Heart attacks are typically caused by a complete or near-complete blockage of a heart artery. In broken heart syndrome, the heart arteries are not blocked. Blood flow in the arteries of the heart may be reduced. While there are rare cases of broken heart syndrome leading to death, most patients recover quickly without long-term complications.

When to See a Doctor

At AdventHealth, we’re all about healing hearts and caring for you in body, mind and spirit. If you experience broken heart syndrome, it’s important to get the right care to prevent future episodes. Many physicians recommend long-term treatment with beta-blockers or similar medications that block the potentially damaging effects of stress hormones on the heart. We’re here to protect your whole health with compassionate care in our state-of-the-art facilities. Learn more about our Heart and Vascular Care Program here.

–AdventHealth; photo supplied

This article was originally published on AdventHealth’s website

08 Feb

What to Ask Your PCP to Keep Your Heart Healthy

By AdventHealth — February is American Heart Month, a time when we can all refocus on our cardiovascular health. This is a good time to schedule a heart-to-heart with your primary care provider (PCP) to ask them all you need to know about your heart health.

We’re here to help you organize what types of questions to ask at your appointment, along with some heart health tips. By being proactive, you can keep your heart in good shape and prevent heart disease.

Primary Care for Your Heart

Since your heart is a primary component of your overall health, it’s important to make sure it’s strong. While patients normally think of their primary care provider as their go-to for common colds and annual check-ups, your PCP is your partner in whole health. They can determine your risk of heart disease through a routine exam, which makes those annual check-ups even more important.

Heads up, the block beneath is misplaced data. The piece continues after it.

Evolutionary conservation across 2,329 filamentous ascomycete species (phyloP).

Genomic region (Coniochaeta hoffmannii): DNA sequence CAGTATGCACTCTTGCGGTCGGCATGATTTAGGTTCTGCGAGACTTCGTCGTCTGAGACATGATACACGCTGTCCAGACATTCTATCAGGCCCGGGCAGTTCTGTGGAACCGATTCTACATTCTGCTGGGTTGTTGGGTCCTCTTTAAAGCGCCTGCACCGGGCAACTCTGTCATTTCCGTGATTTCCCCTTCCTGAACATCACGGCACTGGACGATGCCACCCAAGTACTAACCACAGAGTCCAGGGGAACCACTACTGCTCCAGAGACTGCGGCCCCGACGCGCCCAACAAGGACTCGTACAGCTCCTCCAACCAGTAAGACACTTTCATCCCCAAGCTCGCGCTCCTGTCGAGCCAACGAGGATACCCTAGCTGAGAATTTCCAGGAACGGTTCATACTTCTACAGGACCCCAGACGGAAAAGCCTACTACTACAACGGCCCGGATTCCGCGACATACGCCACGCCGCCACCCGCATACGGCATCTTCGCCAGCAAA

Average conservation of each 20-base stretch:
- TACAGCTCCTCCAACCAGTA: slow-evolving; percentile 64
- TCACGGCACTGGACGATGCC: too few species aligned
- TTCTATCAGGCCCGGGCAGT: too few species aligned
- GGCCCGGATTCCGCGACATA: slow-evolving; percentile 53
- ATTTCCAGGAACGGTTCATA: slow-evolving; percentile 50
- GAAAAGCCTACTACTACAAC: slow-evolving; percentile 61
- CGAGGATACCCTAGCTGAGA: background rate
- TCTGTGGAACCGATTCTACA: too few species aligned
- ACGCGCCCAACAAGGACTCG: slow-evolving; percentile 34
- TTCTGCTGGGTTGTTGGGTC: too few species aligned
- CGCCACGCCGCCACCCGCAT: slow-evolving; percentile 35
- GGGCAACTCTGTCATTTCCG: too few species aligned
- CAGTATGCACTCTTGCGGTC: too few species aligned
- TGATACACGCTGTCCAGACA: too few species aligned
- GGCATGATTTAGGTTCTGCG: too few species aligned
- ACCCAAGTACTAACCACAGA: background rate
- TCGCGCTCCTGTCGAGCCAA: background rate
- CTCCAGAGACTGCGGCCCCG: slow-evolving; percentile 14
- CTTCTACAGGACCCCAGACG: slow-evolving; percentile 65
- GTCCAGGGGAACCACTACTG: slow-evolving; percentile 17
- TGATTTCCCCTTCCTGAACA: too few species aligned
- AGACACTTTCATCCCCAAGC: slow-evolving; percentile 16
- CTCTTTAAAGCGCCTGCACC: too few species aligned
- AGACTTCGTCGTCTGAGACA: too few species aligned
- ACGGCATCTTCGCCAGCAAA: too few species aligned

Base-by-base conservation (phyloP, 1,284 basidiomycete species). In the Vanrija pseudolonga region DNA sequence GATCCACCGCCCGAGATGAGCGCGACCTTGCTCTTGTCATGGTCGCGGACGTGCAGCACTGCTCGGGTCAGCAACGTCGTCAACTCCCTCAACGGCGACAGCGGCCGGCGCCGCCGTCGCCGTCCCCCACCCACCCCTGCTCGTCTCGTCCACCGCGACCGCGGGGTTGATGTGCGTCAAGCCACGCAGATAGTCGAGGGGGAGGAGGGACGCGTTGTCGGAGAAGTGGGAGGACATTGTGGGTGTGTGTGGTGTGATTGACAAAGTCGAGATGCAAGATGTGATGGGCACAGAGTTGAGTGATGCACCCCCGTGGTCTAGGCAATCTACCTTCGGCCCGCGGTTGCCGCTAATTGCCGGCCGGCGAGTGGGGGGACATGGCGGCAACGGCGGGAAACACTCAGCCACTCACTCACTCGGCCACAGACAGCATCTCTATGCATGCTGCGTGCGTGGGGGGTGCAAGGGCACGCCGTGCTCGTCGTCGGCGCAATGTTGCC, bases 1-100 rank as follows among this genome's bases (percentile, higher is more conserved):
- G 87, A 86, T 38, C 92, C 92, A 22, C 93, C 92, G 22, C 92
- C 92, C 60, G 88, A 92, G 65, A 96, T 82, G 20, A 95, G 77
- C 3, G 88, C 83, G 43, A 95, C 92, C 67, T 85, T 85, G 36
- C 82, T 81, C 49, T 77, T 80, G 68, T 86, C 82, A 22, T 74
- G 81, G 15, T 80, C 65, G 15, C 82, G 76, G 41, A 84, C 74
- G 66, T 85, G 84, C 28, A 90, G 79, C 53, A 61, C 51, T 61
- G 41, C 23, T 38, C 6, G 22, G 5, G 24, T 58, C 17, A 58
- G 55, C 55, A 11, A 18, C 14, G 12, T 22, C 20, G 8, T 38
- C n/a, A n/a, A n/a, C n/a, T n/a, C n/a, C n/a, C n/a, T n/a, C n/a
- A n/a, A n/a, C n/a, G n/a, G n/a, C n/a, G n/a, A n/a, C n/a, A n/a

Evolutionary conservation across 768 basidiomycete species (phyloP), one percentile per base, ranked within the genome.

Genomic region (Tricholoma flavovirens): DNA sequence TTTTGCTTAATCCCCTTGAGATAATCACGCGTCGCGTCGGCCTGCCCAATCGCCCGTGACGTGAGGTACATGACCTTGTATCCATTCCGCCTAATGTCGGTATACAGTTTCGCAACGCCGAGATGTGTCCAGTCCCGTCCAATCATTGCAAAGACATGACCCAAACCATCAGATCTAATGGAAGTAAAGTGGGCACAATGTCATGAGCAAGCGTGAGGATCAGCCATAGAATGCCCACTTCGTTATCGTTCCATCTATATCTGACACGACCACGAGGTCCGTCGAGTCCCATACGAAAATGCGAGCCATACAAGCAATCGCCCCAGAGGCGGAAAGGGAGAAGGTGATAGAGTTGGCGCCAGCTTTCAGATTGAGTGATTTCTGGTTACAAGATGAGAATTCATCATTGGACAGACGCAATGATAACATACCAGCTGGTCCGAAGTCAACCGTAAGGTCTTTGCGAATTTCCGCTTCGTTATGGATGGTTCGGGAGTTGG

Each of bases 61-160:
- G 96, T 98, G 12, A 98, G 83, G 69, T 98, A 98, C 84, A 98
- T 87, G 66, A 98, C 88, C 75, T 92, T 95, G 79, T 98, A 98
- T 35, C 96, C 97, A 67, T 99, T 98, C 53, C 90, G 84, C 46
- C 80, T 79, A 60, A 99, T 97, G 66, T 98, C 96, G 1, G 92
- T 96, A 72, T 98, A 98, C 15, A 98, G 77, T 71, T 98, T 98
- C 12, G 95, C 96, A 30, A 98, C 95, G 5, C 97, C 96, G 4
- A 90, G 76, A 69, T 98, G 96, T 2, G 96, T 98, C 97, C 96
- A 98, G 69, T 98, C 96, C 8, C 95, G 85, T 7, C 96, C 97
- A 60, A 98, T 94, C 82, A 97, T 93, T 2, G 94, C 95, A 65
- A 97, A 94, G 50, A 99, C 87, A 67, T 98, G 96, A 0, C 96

Your PCP will start by checking your blood pressure and heart rate. These are simple but important measures for your heart health. They will listen to your heart and lungs and check for swollen feet and ankles. You might not notice these little details, but by doing all of these checks, your PCP is caring for your heart.

Other tests your PCP might conduct to check your heart health are blood tests to check for cholesterol and diabetes, and an EKG (electrocardiogram) to measure the electrical activity of your heartbeat.

Along with gathering information through testing, your PCP will likely ask you about your medical history, your family health history, and your lifestyle, such as your diet, whether or not you smoke, and how much you exercise. They can recommend lifestyle changes, prescribe medicines and refer you to a cardiologist if necessary.

Questions to Ask at Your Appointment

Whether you’re at the doctor for a routine visit or you’ve been experiencing symptoms, it can be daunting to know which questions to ask and where to start, especially when it comes to something as important as your heart. Here are some questions to start with:

Am I at a healthy weight?
Can we discuss the symptoms I’m having?
Can we go over my medications?
Do I need to take any supplements?
How do I reduce stress?
How is my blood pressure and heart rate?
What can I do to improve my heart health?
When should I have a follow-up visit?

Heart Health Tips

Here are some tried and true tips to help keep your heart healthy for life:

Don’t smoke: Smoking doubles your heart attack risk and makes it less likely you’ll survive if you do suffer cardiac arrest.

Eat a balanced diet: Eat foods low in cholesterol, saturated fat, salt and refined sugars and high in fiber, vitamins and minerals to maintain healthy cholesterol and blood pressure and weight.

Exercise: At least 150 minutes per week of moderate-intensity aerobic exercise or 75 minutes per week of vigorous aerobic activity spread throughout the week is recommended.

Know your numbers: A normal heart rate is between 60 and 100 beats per minute. An ideal blood pressure is within the range of less than 120 for systolic (highest reading) and less than 80 for diastolic (lowest reading), which reads as 120/80. Most doctors consider anything above 140/90 as high blood pressure, and below 90/60 as low blood pressure.